I don't want to promise you something that can not be delivered but I will promise to work with you until your dentures are functioning as well as they can. In the end you will be one of fourty million denture wearers that can eat, smile and speak with confidence and comfort. For more information on dentures visit doctorspiller.com and follow the heading for dentures. The website is maintained by a dentist in Texas and it is written in easy to understand language rather than dentaleze. He also does not sugar coat anything so he and I have similar views.
Even though you wear dentures it is still important to seek dental services regularly for evaluating your tissues and to examine the denture for proper fit, comfort, and function.
Dentures are made of tough, flexible plastics that can last for years with proper care and maintenance. The manufacturers suggested life span of new dentures is five years. Within that time you can expect to have the tissue surface refitted and perhaps one or two repairs due to accident or normal wear. With todays hardened tooth acrylics you may extend the lifespan to seven years by refitting them a second time.
Your dentures are porous like a sponge. While in your oral environment they soak up saliva, sugars, proteins, spices, odors, medications; everything that you put in your mouth as well as the ever present natural collection of viruses, bacteria, yeast and fungus. A thorough daily cleaning is required in order to keep all those micro-organisms and food sources at a tolerable level.
The best way to clean your dentures is with a denture cleaning solution in an ultrasonic tank. Rinse off any gross debris under running water and soak the dentures in your favourite denture cleaning solution.
Household cleaners react with denture plastics making them weaker over time.
Why should I clean my denture daily?
Daily cleaning of your denture is necessary to prevent build-up of plaque, food, calculus (tartar), and stain which can cause:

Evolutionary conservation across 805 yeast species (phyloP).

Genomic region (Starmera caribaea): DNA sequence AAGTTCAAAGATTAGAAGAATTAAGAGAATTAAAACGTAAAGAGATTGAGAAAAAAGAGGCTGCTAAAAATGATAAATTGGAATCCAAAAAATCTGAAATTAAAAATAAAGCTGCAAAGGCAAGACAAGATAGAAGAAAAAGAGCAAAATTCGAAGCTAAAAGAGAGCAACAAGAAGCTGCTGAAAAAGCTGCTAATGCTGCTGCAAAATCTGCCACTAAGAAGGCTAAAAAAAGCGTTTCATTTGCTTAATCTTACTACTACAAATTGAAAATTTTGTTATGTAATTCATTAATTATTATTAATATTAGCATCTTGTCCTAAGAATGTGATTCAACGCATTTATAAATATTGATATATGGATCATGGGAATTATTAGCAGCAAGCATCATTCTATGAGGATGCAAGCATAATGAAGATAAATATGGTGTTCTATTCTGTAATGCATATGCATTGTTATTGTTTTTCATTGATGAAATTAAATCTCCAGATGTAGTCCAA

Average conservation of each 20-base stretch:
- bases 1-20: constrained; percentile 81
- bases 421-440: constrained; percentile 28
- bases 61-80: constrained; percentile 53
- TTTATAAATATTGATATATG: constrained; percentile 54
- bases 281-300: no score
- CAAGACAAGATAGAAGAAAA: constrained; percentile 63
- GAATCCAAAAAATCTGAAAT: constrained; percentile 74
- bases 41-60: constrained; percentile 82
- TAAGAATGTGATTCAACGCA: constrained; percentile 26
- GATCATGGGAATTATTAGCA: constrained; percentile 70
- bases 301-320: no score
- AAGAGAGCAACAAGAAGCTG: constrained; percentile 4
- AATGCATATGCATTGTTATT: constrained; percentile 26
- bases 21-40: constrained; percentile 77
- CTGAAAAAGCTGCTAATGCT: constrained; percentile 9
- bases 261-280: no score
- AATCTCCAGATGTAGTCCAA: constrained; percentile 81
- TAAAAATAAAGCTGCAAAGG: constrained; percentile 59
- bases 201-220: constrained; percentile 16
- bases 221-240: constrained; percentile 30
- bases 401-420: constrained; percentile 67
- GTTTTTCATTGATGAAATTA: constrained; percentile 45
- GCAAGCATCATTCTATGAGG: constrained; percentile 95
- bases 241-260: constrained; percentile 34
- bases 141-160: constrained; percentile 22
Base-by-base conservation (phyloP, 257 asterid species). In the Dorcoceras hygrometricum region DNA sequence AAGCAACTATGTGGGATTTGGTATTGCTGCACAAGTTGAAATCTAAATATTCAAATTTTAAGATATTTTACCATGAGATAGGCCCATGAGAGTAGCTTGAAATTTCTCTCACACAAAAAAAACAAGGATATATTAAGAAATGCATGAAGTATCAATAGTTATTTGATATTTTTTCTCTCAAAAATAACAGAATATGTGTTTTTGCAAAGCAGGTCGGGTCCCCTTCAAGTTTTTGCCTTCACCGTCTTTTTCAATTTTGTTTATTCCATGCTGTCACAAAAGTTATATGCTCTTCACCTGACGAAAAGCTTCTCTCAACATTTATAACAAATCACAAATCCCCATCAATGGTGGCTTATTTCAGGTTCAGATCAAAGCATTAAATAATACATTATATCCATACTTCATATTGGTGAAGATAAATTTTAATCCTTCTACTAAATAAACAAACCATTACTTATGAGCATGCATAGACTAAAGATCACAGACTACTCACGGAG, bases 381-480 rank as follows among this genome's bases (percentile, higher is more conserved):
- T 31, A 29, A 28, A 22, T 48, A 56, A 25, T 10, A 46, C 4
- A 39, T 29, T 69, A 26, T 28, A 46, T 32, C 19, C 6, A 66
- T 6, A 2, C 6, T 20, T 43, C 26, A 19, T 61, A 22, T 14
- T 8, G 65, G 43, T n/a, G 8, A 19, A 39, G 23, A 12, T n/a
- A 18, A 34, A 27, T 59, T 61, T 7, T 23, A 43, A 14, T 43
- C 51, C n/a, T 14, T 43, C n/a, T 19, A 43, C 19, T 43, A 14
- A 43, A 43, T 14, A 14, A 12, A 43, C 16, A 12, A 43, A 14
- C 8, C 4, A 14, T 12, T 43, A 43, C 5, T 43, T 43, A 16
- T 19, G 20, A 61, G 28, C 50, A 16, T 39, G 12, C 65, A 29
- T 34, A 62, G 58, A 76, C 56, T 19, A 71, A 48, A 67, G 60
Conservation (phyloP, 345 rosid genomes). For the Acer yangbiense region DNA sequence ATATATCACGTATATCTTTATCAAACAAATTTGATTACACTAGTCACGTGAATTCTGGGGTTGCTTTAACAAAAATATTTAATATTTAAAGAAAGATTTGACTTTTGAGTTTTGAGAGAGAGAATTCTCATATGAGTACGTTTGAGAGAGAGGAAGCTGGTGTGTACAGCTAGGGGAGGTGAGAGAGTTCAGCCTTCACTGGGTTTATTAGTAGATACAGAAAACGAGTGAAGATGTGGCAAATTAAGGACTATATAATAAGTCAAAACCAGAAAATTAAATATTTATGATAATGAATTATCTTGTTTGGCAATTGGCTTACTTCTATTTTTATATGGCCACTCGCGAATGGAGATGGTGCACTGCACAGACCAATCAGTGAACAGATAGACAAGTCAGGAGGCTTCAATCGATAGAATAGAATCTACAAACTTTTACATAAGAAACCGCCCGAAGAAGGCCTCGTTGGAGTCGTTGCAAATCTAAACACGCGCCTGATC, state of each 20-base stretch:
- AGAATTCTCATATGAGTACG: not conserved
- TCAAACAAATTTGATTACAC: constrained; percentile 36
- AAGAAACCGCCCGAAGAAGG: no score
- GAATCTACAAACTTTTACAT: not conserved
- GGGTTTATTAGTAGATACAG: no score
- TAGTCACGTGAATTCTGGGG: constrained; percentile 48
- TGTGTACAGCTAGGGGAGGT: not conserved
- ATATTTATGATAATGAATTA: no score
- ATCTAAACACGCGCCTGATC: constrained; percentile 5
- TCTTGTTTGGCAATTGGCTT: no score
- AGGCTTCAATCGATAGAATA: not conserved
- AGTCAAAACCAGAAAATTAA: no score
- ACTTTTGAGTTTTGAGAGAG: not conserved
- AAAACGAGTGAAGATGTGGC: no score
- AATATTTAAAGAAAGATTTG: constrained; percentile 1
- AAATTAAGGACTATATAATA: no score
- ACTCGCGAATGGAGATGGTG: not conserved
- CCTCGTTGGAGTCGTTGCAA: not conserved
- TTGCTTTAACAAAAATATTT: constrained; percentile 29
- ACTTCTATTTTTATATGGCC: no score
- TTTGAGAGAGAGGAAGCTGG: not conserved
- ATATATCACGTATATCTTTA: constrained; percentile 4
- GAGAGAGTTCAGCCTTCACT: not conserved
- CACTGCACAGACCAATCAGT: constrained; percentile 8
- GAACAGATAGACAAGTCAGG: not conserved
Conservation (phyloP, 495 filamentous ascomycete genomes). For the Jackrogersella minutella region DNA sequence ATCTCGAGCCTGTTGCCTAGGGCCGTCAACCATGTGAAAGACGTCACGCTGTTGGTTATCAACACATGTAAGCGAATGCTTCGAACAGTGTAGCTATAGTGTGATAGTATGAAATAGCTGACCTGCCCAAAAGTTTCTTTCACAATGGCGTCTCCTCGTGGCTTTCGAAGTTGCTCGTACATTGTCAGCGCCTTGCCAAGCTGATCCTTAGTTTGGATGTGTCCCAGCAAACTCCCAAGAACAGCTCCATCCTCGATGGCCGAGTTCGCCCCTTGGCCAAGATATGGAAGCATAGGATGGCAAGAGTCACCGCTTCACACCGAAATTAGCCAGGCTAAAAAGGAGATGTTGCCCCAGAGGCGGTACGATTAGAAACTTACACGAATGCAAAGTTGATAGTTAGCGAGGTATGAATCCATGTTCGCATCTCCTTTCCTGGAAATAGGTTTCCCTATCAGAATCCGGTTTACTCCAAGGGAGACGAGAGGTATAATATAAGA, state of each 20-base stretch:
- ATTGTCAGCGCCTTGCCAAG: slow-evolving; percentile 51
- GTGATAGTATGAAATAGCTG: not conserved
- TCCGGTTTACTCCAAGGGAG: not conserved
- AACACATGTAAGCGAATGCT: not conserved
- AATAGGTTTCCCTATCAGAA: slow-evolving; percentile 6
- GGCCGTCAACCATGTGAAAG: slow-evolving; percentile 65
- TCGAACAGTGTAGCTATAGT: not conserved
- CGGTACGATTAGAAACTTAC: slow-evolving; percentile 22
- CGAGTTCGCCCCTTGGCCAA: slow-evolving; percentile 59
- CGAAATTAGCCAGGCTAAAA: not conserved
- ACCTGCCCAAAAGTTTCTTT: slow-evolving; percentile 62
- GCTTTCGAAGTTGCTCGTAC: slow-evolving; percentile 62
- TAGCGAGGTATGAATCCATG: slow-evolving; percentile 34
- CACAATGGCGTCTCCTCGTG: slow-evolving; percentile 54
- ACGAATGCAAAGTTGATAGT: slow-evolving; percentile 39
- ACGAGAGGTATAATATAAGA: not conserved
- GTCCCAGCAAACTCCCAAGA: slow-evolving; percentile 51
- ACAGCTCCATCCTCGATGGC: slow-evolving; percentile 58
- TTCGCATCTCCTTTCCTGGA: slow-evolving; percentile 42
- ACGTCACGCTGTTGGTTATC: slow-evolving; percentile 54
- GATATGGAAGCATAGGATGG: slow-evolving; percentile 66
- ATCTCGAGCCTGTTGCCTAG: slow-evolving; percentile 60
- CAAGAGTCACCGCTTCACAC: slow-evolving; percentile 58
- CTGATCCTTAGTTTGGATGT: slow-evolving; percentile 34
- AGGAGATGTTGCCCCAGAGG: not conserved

How do I keep my dentures clean?
Rinse the denture under water after meals to remove loose food debris.
Wipe lightly with a soft tooth brush to remove difficult debris. Don't brush your dentures like you are cleaning vegetables. The bristles in denture brushes and most tooth brushes are too hard and sharp for the soft plastic of dentures. After three to six months of scrubbing, your dentures will be harder to clean because the surface will have lost its sheen and plaque will stick even harder to the roughened surface.
Use a separate brush for cleaning any natural teeth you have.
The denture can be soaked in a solution such as Polident or a detergent with a chemical action that removes or loosens light stains and deposits. Rinse the denture with water afterward. These soakings can be done daily or several times a week. We carry Renew, Nu-Dent and Novadent, all are stronger cleaners.
Ultrasonic cleaning is very effective and will clean as well as an eight hour soak in fifteen minutes. We can order an ultrasonic unit for you for about $250.00. Anything cheaper does not last very long.
Some helpful hints:
When brushing the appliance do not squeeze it as this can break the denture.
Clean the denture over a sink half filled with water and place a towel in the sink to act as a cushion in case the denture should drop.
Do not soak or rinse the denture in hot water, this can distort the shape and fit of the denture. Use water from the tap not from the kettle.
Never scrape the denture with sharp instruments in an attempt to remove hard deposits. Instead, take it to a dental professional for them to remove the deposits.
Never use a hard bristled brush to clean the denture. This can scratch the finish of the denture.
Make sure to leave your denture out overnight, or out of the mouth for a period of three to six hours daily. Wearing them all the time without allowing your gums a chance "to breathe" can result in infections of the soft tissues under the denture.
When your dentures are not in your mouth, keep them in water or denture solutions. Unless you are storing them away they need to be kept in a wet environment in order to maintain the proper fit.
Not only do your dentures need maintenance, but care also needs to be given to the tissues under your denture.
The gums should be cleaned daily with a soft toothbrush or a washcloth. This removes the plaque and debris on the gums. It also massages and stimulates circulation of tissues.
It is very important to keep any remaining natural teeth free of plaque.
VISIT YOUR DENTIST ONCE A YEAR TO CHECK THE HEALTH OF YOUR GUMS AND REMAINING TEETH.
Storing old dentures to be used as a backup